SAN FRANCISCO -- It is "reasonably likely" to expect the pandemic to draw to a close as soon as a month from today, though COVID-19 is likely to stay, according to UCSF's Chair of the Department of Medicine, Dr. Robert Wachter.
He expects infections to fall and community immunity levels to rise from a combination of vaccinations, antiviral medication and omicron infections as the pandemic enters a new phase -- turning endemic.
This sentiment is echoed by other infectious disease experts in the field.
"The end game is really bringing down the virus to low levels where we just live with it. And what omicron will do is bring the virus down to low levels in the community because it's causing so much immunity," say Dr. Monica Gandhi, an infectious diseases doctor and Professor of Medicine at UCSF. "It'll bring it down to a controllable phase, which we call endemicity. So after this surge, we should be in the end game of the pandemic and into endemic."
"In the next few weeks, we expect that the numbers are going to start to drop off pretty soon in California, and there's evidence that that's happening elsewhere also. So what we're really hoping will happen is to move to a phase where we know that we have to live with this virus," Professor of Pediatrics (infectious diseases) and of Epidemiology and population health at Stanford Medicine, Dr. Yvonne Maldonado says.
All four doctors interviewed told ABC7 News in San Francisco that they believe the SARS-CoV-2 is here to stay but expressed cautious optimism that we are turning a corner for the better.
"It has to end to become endemic at some point in time, so yes, my guess is that it would be this year. I based that largely what we're seeing in other countries that are probably more vaccinated than we are. The bottom line is that if we're going to control transmission, we need to be vaccinated and boosted," UCSF epidemiologist Dr. George Rutherford says.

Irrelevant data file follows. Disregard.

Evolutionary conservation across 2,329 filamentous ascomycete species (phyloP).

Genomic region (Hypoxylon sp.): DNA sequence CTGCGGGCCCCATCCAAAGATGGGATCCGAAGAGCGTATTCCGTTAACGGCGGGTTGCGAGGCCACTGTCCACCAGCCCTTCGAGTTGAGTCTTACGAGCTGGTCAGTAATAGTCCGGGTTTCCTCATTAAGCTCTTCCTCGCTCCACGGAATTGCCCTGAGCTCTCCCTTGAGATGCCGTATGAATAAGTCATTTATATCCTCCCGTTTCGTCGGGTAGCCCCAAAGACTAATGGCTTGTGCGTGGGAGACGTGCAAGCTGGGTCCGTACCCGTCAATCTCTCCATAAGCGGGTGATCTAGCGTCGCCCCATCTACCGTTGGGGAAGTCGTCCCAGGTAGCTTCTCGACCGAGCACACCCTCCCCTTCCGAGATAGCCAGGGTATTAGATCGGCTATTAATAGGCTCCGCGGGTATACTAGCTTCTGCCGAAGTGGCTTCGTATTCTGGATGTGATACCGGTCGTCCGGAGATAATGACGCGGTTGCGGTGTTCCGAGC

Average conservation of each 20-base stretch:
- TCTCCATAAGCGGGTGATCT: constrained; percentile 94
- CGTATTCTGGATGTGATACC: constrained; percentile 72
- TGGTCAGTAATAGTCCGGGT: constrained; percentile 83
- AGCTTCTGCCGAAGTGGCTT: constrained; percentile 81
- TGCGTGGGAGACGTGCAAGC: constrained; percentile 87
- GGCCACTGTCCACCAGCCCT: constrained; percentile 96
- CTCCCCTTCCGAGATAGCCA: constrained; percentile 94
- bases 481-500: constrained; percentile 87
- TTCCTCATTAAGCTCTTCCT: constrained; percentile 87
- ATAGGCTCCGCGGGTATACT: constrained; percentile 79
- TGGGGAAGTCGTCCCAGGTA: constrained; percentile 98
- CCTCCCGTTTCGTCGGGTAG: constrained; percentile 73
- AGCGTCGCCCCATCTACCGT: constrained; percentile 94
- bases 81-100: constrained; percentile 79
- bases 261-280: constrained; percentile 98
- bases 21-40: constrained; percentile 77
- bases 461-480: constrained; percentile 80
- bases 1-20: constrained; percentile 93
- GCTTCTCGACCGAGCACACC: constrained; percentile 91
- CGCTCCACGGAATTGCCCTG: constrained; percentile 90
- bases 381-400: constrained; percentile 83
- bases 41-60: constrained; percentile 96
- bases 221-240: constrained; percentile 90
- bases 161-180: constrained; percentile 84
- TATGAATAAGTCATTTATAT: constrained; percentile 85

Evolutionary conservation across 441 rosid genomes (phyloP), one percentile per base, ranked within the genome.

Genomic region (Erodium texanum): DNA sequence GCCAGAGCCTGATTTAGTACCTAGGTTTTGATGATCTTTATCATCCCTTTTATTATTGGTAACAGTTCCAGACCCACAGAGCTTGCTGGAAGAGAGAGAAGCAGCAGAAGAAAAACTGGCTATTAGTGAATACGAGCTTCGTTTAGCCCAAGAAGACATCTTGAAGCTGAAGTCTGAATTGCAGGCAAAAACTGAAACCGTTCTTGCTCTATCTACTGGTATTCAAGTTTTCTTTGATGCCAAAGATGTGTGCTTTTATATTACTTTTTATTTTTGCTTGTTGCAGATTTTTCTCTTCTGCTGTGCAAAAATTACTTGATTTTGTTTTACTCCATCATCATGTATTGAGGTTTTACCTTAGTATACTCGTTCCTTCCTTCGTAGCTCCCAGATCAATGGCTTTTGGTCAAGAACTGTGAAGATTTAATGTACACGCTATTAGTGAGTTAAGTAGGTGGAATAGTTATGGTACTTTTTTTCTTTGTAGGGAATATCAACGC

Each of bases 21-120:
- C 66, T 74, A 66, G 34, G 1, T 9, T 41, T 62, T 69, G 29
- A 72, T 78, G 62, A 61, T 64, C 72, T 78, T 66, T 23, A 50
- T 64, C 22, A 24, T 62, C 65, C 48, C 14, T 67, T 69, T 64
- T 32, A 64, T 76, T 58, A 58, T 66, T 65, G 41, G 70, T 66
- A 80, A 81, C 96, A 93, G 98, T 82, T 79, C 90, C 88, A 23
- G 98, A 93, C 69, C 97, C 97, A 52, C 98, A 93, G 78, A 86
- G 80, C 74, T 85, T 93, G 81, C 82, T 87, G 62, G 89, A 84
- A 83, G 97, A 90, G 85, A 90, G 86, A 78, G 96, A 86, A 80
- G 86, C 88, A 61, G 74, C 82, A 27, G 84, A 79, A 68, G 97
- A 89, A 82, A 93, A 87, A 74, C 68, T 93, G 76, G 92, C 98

All four doctors point to vaccinations as the main pathway to achieve endemicity.
"Out of 1.2 million people in one particular healthcare study who were fully vaccinated, only 36 people in that group died. And there were about 2,500 infections. So it was about a 0.2% rate of infection. So if you are vaccinated, and you are potentially exposed and get infected with omicron, your risk of serious disease, death or other complications is going to be extremely low. So again, I can't emphasize enough how important it is for people to be vaccinated because that is going to be our way out of this pandemic," says Dr. Maldonado.
"I do think that there's a chance that we can get rid of the pandemic - meaning large surges of hospitalizations and deaths, and maybe get to a point where we have a circulation of the virus with less hospitalizations and deaths and maybe the same or more infections, but not leading to the bad outcomes. And we're going to have to learn how to live with that with vaccinations. And we'll have to learn more about whether we can stop masking at some point later this year. If the disease becomes less severe," she says.
However, Dr. Wachter says although he can project a fall in infections with some confidence for the spring and perhaps the summer, he isn't as confident to say the same of the fall and winter later this year. "A lot of that depends on if there is a new and worse variant."
He says how much immunity from an omicron infection alone is also still unknown. "For unvaccinated people, if their only immunity is from an infection, it really all depends on how good that immunity is and how long it lasts. If it starts waning, and they're vulnerable again, then we could see another significant surge. But I'm moderately optimistic," Dr. Wachter says.